Namhae Chapter 3: Waking Up to Plow in Daraengi Village, Gacheon

Namhae adventures continue! (Here’s Namhae Chapter 1 and Namhae Chapter 2).

This is the one chapter I really wish I had my computer charger replaced for because it’s the one where the pictures would really count. Alas, I cannot upload them, but I took a few on my phone and will steal from other people’s websites to the best of my abilities so y’all don’t miss out on the visuals!

So we left off at a great triumph of a bad situation: the success at having found a place to sleep against all odds, and at having made some new friends along the way.

We still had to get up at 6:30 though, because the ajumma center was hosting breakfast for all of Adventure Korea. Waking up was not pretty.

Going to bed after midnight after that much alcohol…and the one thing about sleeping on heated floors is you wake up feeling like a piece of gum that’s spent too long in your mouth and has begun to melt.

We did get to take a good look around at where we spent the night though, and it really was quite lovely for such last minute accommodations (we wondered, if we were extra good, if we could convince them to let us stay here another night).


Huge photographs of the island were also printed on screens, giving us a hint at what Gacheon actually looked like.


Anyhow, despite the agony of early waking, awake we did, and we were served the most wondrous breakfast for only 7, 000W, or slightly less than $7.

Korean breakfasts are much like Korean lunches and dinners: that is to say soup, rice, vegetable side dishes, fish cakes, and of course kimchi. We also had seaweed crisps, hot omelette squares, and fried mackerel – which was possibly the most delicious fish I’ve ever tasted, though I suppose the freshness and quality is helped by living so close to the sea.

Fried mackerel, taken from Gluten Free Easily’s blog.

Our party of five + the Korean Backpacker (KB), who was still with us, happily dined and stuffed ourselves until we could eat no more. Adventure Korea wandered in groggily while their leaders made hectic announcements every few minutes.

“Who has their heart set on plowing?” they’d call.

Only a couple of people raised their hands enthusiastically, and maybe one or two people raised their hands in a way that did not convince anyone in the least that their hearts were set on anything except consuming more crab and potato soup and going back to bed.

“Alright well hurry up, you have twenty minutes until you need to be out of here!”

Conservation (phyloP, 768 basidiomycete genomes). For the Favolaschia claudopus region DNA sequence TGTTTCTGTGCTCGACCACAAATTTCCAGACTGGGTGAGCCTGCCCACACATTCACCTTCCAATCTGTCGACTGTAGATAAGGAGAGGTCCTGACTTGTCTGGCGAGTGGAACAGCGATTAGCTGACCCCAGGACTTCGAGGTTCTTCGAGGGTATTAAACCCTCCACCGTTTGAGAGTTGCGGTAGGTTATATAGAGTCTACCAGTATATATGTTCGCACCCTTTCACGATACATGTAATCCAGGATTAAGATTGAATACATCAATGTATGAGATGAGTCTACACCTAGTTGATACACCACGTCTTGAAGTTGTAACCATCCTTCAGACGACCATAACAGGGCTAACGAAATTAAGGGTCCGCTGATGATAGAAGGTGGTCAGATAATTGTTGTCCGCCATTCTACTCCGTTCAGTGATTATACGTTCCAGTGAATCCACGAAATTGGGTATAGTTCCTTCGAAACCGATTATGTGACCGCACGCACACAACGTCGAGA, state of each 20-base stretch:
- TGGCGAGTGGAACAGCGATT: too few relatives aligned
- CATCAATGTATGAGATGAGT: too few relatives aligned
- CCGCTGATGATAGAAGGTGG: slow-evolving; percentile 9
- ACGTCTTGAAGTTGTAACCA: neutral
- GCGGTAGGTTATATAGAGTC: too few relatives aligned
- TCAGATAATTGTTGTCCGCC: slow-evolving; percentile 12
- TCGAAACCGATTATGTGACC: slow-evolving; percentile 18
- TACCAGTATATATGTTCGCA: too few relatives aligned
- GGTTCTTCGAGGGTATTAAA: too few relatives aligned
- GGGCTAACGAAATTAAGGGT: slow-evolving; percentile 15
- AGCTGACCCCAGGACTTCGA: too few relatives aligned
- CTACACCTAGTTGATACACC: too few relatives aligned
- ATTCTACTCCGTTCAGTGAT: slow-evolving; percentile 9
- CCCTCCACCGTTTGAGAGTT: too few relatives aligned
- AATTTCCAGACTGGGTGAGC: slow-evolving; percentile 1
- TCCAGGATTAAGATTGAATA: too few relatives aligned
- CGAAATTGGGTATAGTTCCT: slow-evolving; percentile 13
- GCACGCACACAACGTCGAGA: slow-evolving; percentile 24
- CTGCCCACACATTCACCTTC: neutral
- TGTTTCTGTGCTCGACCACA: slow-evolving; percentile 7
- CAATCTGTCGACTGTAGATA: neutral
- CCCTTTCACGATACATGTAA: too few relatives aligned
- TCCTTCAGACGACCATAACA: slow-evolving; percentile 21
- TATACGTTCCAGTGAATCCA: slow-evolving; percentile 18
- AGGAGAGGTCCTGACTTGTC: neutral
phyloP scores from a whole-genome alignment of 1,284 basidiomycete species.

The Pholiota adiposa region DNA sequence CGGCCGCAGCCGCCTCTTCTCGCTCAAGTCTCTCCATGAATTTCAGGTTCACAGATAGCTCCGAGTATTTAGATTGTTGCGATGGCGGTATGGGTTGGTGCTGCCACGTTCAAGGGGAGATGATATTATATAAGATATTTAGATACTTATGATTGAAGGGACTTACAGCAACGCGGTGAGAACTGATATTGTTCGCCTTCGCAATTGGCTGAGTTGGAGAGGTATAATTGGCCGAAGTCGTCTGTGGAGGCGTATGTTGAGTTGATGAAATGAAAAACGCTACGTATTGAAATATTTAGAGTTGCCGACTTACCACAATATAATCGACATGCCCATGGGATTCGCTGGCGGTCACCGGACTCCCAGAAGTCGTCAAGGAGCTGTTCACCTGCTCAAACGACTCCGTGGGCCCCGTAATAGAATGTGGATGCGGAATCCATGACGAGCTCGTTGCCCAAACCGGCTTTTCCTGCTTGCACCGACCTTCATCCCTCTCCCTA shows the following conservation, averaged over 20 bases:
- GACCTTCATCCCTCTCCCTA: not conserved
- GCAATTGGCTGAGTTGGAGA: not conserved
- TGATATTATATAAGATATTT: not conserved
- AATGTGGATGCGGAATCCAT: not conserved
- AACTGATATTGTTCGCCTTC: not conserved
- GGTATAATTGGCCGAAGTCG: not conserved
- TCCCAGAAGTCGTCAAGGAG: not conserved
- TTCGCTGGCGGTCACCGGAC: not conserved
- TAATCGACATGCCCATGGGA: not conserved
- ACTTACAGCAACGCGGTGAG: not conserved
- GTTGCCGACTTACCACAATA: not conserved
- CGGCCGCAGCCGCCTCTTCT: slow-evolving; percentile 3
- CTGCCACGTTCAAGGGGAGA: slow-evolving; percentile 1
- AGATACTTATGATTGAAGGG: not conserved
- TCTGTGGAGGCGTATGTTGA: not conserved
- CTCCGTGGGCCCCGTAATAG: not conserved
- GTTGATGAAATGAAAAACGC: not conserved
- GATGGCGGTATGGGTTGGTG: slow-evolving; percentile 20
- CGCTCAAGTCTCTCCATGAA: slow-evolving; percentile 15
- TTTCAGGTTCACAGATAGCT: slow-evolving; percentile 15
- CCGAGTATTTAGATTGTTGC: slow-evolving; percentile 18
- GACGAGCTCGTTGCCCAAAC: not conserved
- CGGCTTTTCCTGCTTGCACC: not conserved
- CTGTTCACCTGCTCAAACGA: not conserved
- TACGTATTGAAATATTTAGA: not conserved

Twenty turned to ten, which turned to five, which turned to a slightly less pushy bootcamp-style, “Go, go, go!” which herded them out the door. Our group had been talking about maybe joining Adventure Korea next time (which would, you know, ensure we avoided poor organization again…), but after feeling the proxy pressure of scheduling, it kinda killed our interest.

So we meandered slowly, but the AKK (the Adventure Korea Korean coordinator) reminded us of our promise to plow with them. WN, having grown up on a farm, wasn’t keen to till the earth again any time soon, but I was super excited. Everyone else fell between WN and I’s opposing sentiments, but they humoured me and we went to till. The KB didn’t come with us though; he requested a few more group shots and then went his own way.

Outside was a splendid view and we took a moment to appreciate the magical land upon which we’d stumbled so haphazardly. Now in the sunlight, we saw the cascading landscape, the crop fields cut into the mountainside.


The village roofs were painted with giant flowers, giving it a fairy tale-esque feeling.


And beyond, in the blue haze of morning, there stretched the ocean. Mist blurred the horizon, and I imagined what it must have been like to grow up here centuries ago, long before the ease of distant communication. It would be easy to believe that the world ended at that place which your eyes couldn’t see beyond.


The weather forecast decreed rain would soon be upon us, but AKK waved away their predictions.

“He said so long as we can see that island” (the little cone-like one you can see on the horizon on both above images) “it will not rain.”

And true to his local word, rain it did not.

Then we climbed up, up, up the hills to the crop balcony Adventure Korea was finishing up at.

I took plenty of pictures here, but alas, I’ll compensate by posting others’ photos at this point to supplement the ones locked on my camera. I’ll likely do a picture post in the future when I have computer access again.

For the moment, here’s that picture from Namhae Chapter 2 – this is exactly where we plowed, though since we’re early in the season, they haven’t flooded the paddy yet.

Taken from Namhae Island blog.

We used one of those handheld plows. The below is a Vietnamese farmer, but the plow was nearly identical. The Korean one might have been a little bigger. (Lol insert dirty innuendo here).

Taken from T3 Media Licensing.

And just because it’s a beautiful picture, here’s another from the same area we plowed in.

Good view of the flooded fields during a festival. Also from Namhae Island blog.

By the time we were finished with that, barely half an hour later (around 9am), the place was already crawling with tourists. It looked like someone had stomped on an anthill and they all came running out wearing brightly coloured tracksuits and walking gear.